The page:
Linguatulidae

Lin·guat·u·li·dae

(ling-gwat'yū-li'dē),
One of the families of Pentastomida of medical interest, the other being the Porocephalidae. Linguatulidae have flattened bodies; adults inhabit the nasal cavities of various carnivores, such as the dog and cat; larval forms are found in tissues of rodents, herbivores, and other animals; both larvae and adults have been reported from humans.
References in periodicals archive ?
Linguatulosis caused by Linguatula serrata (Pentastomida: Linguatulidae) which is entitled "tong-worm" is a cosmopolitan, zoonotic infection (Sadeghi-Dehkordi et al., 2014; Yazdani et al., 2014).
Linguatula serrata (Porocephalida: Linguatulidae) infection among Client-Owned dogs in Jalingo, Northeastern Nigeria: Prevalence and public health implications.
The most commonly reported species involved in Linguatulosis is Linguatula serrata (family Linguatulidae, order Porocephalida, and phylum Pentastomida), which is commonly classified between annelids and arthropods [2].
Two families, Linguatulidae and Porocephalidae of which two important genera Linguatula and Armillifer, respectively, have been known to be of importance in veterinary and human medicine [3].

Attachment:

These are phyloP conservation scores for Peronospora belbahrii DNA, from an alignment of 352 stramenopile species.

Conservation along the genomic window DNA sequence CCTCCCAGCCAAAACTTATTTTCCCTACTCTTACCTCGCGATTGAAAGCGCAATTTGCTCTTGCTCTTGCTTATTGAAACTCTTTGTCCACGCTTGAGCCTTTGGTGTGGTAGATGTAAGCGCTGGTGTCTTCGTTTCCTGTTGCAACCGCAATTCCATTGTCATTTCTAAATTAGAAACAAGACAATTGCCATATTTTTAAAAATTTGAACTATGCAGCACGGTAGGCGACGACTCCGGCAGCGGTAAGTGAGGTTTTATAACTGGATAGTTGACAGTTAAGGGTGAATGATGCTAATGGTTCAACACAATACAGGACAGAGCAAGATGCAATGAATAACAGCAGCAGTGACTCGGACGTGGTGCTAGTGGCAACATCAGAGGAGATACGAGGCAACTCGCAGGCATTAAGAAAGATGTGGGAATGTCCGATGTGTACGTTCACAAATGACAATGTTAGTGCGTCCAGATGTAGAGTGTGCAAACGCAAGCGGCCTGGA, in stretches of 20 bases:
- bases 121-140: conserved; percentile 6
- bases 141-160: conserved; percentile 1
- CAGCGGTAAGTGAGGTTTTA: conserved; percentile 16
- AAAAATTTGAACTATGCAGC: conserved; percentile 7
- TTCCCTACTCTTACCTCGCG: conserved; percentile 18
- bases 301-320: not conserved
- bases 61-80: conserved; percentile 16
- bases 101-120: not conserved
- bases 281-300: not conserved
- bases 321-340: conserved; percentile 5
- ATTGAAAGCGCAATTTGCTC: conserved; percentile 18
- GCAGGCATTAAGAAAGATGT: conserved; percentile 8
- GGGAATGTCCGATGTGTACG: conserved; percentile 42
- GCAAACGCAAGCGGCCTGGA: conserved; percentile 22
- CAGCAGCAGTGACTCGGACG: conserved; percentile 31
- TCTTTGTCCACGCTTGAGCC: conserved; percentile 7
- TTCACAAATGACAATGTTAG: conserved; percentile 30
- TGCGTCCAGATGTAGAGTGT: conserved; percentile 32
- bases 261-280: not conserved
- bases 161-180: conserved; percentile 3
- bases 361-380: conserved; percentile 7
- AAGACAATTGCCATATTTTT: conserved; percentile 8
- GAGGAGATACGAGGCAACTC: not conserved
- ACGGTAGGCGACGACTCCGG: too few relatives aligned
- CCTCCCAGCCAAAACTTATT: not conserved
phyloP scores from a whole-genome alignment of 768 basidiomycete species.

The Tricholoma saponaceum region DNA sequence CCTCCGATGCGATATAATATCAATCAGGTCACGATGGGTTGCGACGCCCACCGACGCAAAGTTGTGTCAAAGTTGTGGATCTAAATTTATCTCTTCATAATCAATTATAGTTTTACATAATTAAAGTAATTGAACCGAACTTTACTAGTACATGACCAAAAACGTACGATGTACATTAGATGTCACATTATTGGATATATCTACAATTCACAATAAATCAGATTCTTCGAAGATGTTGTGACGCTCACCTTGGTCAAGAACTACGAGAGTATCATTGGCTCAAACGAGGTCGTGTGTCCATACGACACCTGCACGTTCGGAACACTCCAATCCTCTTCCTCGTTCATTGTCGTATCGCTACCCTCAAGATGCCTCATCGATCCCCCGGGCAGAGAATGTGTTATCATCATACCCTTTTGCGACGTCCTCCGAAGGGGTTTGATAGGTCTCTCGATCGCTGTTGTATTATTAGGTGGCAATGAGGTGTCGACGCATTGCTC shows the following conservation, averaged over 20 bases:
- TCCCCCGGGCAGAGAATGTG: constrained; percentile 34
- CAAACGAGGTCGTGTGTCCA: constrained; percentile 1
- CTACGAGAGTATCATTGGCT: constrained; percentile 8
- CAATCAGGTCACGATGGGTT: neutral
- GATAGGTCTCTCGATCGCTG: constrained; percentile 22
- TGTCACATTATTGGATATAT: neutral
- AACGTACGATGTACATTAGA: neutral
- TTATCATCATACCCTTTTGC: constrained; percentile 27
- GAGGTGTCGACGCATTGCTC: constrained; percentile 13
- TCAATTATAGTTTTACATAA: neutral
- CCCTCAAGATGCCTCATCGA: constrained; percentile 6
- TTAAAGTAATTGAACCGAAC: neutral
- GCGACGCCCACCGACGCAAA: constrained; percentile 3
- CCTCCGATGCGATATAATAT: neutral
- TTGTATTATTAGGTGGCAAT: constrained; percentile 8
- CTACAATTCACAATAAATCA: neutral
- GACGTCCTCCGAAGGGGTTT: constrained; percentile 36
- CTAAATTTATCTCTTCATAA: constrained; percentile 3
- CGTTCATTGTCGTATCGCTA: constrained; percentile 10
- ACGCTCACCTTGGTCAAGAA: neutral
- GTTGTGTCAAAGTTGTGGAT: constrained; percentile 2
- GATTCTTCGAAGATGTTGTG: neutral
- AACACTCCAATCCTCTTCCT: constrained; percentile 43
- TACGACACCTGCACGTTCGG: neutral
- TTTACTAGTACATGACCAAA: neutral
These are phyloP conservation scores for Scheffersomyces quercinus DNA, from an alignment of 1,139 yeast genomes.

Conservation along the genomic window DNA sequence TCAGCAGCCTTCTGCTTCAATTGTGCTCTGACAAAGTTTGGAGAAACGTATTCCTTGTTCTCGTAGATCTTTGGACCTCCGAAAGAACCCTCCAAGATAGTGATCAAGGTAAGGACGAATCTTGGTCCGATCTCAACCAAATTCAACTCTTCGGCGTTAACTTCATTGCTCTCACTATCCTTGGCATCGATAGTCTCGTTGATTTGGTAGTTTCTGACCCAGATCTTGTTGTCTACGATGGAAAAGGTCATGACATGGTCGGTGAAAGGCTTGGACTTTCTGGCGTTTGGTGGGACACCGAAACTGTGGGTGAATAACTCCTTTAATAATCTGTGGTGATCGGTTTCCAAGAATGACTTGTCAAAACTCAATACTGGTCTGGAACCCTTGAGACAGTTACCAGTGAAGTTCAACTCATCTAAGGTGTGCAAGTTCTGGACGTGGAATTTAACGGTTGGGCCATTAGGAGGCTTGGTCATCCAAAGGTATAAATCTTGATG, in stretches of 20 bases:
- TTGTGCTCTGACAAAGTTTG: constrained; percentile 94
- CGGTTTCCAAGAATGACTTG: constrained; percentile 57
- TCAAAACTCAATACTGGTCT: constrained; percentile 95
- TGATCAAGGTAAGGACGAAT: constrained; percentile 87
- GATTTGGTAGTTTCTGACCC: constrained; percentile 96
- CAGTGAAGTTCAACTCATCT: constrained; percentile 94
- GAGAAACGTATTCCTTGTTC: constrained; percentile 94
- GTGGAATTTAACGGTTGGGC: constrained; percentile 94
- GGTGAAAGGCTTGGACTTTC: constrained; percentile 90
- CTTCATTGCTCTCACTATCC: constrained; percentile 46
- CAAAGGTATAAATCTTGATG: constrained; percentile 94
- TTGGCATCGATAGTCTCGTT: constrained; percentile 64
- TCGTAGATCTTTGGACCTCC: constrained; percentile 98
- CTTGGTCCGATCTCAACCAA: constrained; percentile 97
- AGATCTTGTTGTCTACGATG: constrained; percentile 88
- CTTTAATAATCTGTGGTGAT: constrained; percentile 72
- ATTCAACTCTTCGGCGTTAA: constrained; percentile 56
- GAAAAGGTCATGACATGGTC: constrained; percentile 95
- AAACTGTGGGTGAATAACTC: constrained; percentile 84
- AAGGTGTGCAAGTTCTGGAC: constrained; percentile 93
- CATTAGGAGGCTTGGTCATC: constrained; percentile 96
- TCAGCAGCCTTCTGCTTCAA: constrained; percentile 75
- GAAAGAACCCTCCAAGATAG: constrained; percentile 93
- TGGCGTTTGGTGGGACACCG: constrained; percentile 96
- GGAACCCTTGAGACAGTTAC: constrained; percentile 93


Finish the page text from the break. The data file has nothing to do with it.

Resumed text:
The most recent phylogenetic systematization showed that the Class Pentastomida is divided into four orders (Cephalobaenida, Raillietiellida, Reighardiida, and Porocephalida), the latter with two superfamilies (Linguatuloidea and Porocephaloidea) and four families (Linguatulidae, Sub triquetridae, Sebekidae, and Porocephalidae; see Almeida and Christoffersen, 1999).
The taxon Pentastomida comprises approximately 131 species distributed in seven families, namely Cephalobaenidae, Linguatulidae, Porocephalidae, Rallietiellidae, Reighardiidae, Sebekidae and Subtriquetridae (Almeida & Christoffersen, 1999), where they are preferentially pulmonary parasites of vertebrates, mainly reptiles (Almeida & Christoffersen, 2002).